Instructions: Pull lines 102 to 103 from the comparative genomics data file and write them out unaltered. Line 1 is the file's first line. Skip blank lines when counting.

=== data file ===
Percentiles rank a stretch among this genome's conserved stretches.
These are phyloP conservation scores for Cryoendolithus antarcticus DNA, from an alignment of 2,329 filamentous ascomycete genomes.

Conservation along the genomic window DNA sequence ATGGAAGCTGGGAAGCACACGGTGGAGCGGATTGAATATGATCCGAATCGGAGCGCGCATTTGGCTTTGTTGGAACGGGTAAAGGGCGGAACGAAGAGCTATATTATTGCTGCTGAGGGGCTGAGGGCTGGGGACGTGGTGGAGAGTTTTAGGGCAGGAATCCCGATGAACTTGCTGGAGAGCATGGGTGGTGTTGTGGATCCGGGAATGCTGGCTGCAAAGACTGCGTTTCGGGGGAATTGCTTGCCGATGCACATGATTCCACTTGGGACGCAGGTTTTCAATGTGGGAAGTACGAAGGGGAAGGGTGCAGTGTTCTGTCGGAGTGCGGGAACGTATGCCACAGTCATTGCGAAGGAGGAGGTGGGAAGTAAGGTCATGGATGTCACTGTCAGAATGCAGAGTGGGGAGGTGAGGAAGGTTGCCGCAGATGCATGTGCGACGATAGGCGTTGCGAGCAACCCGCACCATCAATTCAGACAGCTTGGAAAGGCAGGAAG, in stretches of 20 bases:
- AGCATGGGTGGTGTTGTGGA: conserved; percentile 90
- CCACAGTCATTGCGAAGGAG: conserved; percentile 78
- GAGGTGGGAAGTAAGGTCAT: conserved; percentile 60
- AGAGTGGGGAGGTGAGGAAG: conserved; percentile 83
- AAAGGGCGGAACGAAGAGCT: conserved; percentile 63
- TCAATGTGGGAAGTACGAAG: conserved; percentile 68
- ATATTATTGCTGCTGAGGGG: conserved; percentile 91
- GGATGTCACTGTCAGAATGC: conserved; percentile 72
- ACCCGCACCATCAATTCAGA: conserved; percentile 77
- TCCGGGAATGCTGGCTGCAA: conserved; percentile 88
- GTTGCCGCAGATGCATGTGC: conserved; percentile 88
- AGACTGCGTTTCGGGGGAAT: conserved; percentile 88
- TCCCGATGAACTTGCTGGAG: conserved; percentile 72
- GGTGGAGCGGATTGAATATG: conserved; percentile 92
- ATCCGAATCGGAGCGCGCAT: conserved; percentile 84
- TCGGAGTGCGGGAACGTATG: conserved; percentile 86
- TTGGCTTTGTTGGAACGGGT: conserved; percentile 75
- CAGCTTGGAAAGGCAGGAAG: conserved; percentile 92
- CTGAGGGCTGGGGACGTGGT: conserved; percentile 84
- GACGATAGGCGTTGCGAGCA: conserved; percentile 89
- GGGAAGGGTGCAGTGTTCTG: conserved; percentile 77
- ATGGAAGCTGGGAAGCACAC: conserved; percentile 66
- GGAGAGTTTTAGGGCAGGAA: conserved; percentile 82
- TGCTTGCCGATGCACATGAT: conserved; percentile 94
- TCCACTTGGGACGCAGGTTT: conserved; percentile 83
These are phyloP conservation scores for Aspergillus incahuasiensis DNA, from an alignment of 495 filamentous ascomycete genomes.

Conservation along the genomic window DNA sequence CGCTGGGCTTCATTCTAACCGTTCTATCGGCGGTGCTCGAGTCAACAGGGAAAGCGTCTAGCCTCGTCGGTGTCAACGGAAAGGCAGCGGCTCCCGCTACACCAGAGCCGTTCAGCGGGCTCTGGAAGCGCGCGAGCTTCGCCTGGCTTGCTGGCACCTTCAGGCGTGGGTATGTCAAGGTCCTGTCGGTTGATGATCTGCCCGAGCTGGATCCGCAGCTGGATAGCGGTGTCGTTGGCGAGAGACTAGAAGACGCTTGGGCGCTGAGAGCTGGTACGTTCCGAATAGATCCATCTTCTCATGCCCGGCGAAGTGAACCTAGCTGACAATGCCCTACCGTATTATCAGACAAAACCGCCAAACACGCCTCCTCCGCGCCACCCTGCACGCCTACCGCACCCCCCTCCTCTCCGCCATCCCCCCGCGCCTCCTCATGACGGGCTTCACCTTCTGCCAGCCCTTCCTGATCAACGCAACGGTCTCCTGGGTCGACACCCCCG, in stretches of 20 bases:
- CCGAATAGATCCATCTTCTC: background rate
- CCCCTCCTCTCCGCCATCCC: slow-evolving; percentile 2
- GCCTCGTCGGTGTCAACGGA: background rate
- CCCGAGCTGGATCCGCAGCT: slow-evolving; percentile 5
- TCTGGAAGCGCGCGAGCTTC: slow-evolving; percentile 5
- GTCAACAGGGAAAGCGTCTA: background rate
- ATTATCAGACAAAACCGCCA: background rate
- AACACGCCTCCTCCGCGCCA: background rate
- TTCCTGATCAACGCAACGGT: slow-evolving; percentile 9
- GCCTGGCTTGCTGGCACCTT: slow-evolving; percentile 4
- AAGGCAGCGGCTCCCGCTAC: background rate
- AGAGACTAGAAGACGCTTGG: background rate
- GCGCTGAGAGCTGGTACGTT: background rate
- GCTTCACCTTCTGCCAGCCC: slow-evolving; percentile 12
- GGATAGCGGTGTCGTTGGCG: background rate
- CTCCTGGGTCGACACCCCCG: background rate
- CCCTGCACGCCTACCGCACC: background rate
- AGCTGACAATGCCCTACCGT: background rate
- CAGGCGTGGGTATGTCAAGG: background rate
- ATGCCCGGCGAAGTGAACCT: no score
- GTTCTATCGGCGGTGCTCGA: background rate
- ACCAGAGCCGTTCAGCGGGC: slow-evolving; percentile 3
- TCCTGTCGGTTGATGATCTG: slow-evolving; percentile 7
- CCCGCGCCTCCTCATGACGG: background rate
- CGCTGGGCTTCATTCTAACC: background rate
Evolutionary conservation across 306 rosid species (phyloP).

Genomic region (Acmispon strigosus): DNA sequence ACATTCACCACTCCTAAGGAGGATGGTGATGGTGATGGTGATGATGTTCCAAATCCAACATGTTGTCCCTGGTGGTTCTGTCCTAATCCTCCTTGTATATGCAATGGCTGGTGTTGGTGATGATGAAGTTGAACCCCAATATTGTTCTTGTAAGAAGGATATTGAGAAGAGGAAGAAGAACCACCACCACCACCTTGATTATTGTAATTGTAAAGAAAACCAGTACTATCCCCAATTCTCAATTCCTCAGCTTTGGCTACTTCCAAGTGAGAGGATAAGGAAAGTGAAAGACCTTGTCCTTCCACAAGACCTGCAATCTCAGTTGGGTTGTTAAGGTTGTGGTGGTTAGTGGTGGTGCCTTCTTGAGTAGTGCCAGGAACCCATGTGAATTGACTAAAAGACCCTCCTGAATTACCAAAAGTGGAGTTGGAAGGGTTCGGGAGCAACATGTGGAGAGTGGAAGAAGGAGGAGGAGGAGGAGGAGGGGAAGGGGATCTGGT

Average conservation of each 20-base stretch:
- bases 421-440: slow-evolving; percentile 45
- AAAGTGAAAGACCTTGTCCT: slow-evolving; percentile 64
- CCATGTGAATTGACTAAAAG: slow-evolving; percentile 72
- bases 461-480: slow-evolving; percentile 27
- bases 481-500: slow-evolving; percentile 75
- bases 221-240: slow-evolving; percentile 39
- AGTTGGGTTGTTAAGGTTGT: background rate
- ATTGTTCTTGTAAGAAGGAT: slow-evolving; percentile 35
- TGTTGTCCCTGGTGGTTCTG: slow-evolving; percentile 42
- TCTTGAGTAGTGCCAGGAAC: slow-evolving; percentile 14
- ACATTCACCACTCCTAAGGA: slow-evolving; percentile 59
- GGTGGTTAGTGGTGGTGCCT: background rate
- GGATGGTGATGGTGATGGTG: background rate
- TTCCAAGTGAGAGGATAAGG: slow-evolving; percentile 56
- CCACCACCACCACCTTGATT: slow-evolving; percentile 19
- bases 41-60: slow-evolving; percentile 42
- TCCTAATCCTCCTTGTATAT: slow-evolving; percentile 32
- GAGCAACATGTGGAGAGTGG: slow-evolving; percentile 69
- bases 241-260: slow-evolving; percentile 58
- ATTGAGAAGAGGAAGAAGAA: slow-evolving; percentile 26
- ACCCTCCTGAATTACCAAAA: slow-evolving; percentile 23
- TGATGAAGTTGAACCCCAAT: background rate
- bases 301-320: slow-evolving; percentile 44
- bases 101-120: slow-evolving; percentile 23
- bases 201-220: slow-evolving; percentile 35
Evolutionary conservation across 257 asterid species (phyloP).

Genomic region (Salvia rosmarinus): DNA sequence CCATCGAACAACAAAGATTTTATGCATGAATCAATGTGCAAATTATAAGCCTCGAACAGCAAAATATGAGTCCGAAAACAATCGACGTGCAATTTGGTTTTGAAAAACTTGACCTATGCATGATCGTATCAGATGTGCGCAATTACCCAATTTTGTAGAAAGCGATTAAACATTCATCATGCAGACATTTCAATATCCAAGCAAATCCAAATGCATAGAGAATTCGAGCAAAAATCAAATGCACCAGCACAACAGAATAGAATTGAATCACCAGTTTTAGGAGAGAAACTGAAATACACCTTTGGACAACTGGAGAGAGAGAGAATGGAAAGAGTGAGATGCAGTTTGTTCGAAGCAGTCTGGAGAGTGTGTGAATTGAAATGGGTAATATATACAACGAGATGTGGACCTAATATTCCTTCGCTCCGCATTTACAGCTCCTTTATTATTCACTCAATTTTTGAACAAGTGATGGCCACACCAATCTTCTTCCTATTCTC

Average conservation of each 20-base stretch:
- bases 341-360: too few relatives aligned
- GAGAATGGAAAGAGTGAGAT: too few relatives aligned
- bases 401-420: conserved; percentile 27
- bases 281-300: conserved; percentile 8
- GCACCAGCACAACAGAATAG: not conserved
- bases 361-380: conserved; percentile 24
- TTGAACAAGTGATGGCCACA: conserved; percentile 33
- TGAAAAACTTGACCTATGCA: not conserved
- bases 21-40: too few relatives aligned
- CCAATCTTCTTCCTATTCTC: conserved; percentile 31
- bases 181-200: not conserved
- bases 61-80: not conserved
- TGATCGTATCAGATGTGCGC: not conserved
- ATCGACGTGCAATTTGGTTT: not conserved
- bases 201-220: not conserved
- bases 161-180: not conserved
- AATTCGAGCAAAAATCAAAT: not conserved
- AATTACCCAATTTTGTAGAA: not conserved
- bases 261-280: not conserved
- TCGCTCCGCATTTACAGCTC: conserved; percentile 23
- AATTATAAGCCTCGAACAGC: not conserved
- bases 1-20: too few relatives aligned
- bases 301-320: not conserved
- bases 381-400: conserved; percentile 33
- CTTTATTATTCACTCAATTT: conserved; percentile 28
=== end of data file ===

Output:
- bases 161-180: not conserved
- AATTCGAGCAAAAATCAAAT: not conserved